Both articles and the comments are pretty interesting in the range of reactions.
I responded to the ReNest article with this:

I am a maker. Not of furniture or probably anything else you’d ever feature on this blog, but a maker nonetheless. I can’t tell you how many times I have heard that someone could buy “the same” item as something I’m selling at Walmart for half the price.

Sustainability has so many facets and affording those who make the items in question a wage which doesn’t leave them starving is one of those facets. Add in the cost of sustainable materials and this is often why things “green” cost so much more.
From the end-user standpoint, that Eames armchair aside, I’m so tired of household items that can’t be repaired once they’ve broken. I had quite a fight with a toaster before finally coming to the realization that I could not get the parts to fix it because no one made them.
That’s the real crime: Living in a world where things are designed to break, be trashed and replaced. That’s the thing that should make that woman sick to her stomach.

It’s a crazy line to walk; pricing items so you can keep making more and eat while you’re at it, and pricing them so people don’t roll their eyes and walk away. I hope people care that the things I make can be repaired, altered or made into something else when their current life is nearing the end. I hope that me and all my other maker friends are having an impact on our throwaway society. It is one of my biggest dreams, to help change this…

tweeting 140 stitches

There was a little kerfluffle over at Etsy recently over it’s decision to implement more aspects of social media into the shopping experience. People have varying opinions on how serious the privacy issues were, but while I think there was definitely an ‘oops’ moment, I’ll leave the harsh critique to others.

Their efforts to make themselves into something more akin to facebook did, however, make me stop and think about the dichotomy between a site created to sell artisan goods and a world living in 140 character increments.

For many, ‘handcrafted’ conjures an image of items made with care by someone who has taken the time to learn a true skill. Items made by someone taking their time, enjoying the process- creating something they are proud to finish, and hopefully someone else will be proud to own.

Etsy certainly hasn’t lost the image of being a place to find such things, but the dynamic of the site has changed as the site has become more social. It has been easier to find people and easier to curate collections, but perhaps a little harder to find an individual artisan voice in the radiating rings of “Circles.”

On a similar note, I’ve been reading my blogroll via RSS, and while it’s convenient, it’s a habit I’ve decided to give up. The feed-reader removes so much format and is missing the personal touch from viewing the post in the environment it was written for. I miss those little bits of voice – the writer’s equivalent of handmade.

The race to make content of all types appear faster, fit a trending hashtag and be readable on ever-smaller devices is surely having an effect on the creator as well as the audience. If you get paid per click, all you might need to worry about is a catchy headline, but what about the satisfaction from the creative process?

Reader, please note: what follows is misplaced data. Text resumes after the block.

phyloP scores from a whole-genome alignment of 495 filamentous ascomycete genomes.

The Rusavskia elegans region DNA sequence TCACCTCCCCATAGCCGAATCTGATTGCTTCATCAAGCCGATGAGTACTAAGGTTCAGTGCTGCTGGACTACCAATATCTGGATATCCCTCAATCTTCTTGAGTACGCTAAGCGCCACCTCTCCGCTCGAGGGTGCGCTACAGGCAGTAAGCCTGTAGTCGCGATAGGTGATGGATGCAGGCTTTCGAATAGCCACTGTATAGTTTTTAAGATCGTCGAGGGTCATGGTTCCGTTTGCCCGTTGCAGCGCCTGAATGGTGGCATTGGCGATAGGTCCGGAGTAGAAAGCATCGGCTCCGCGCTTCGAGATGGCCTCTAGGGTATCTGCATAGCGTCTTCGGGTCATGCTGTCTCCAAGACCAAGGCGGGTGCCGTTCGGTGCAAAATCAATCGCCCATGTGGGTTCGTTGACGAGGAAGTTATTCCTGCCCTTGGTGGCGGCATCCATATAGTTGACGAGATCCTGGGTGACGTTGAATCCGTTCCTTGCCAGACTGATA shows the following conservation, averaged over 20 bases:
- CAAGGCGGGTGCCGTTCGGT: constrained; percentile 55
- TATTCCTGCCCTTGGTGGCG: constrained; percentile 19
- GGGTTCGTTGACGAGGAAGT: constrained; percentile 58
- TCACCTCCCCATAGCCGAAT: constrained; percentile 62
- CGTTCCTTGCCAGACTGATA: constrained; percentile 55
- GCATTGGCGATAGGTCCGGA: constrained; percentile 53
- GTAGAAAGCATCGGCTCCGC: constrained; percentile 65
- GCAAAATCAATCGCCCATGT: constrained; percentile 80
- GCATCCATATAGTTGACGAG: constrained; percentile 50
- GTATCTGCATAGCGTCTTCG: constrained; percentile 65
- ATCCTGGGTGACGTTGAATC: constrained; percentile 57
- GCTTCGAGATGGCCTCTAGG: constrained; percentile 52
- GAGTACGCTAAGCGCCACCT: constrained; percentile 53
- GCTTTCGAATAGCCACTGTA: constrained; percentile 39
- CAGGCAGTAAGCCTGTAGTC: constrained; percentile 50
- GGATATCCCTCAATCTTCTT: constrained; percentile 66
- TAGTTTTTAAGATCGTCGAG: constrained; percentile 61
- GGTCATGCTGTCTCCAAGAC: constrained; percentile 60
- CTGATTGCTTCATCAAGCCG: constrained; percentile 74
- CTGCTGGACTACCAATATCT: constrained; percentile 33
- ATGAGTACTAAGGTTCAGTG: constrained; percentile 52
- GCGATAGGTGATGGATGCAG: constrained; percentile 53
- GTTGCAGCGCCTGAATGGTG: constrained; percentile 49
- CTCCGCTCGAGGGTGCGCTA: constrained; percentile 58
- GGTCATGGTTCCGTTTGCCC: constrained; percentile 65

Wasn’t the handmade movement supposed to slow us all down a notch? Did that concept fly away with the failwhale when I wasn’t looking?

The state of the union and the state of handmade

Last night, like many of you, I watched our President deliver his “State of the Union” address. I’ll leave off commentary for most of it (even if my sarcastic side couldn’t help but burst out in laughter at the 80% of energy being renewable by 2035 thing) but one thing that did really pique my interest was his suggestion that we reduce some regulations and codes to make life easier for the small businessperson. Reductions in corporate taxes, reduction of the healthcare regulations regarding 1099’s for money spent, eliminating loopholes, credits for new hires, capital gains… it all starts swimming after a while, but the promise of simplification is a beautiful one.
That said, Mr President, here is one thing you could influence that would help hundreds of VERY small businesses immediately. These small businesses make some of the most important products for the future of our country, in our country, employing other people right here at home.

save handmade toys!!
(photo by flickr user hillarylang -wee wonderfuls)

Yes, I’m talking about the CPSIA again, and next month ends a temporary stay of enforcement put into place when it became clear how UNclear the regulations were. Ending this stay will effectively be killing some of the very entrepreneurs you were waxing so poetically about in your speech, because the regulations are still confusing and contradictory, the testing requirements are not clear, and despite repeated requests for clarification or another stay of enforcement, these mom and pop shops have gotten neither.
Mr President, if you want to do something for the real entrepreneurs in this country, we need an actual vote and another stay of enforcement until these problems can be addressed. One is currently scheduled for January 31st 2011, and your words on this issue could mean the difference between bankruptcy and solvency for many small businesses, as well as the difference in what sort of toys YOUR grandchildren will be allowed to play with.

(if you want to send your own letter to the people with the power to solve this problem, there’s a great one here.)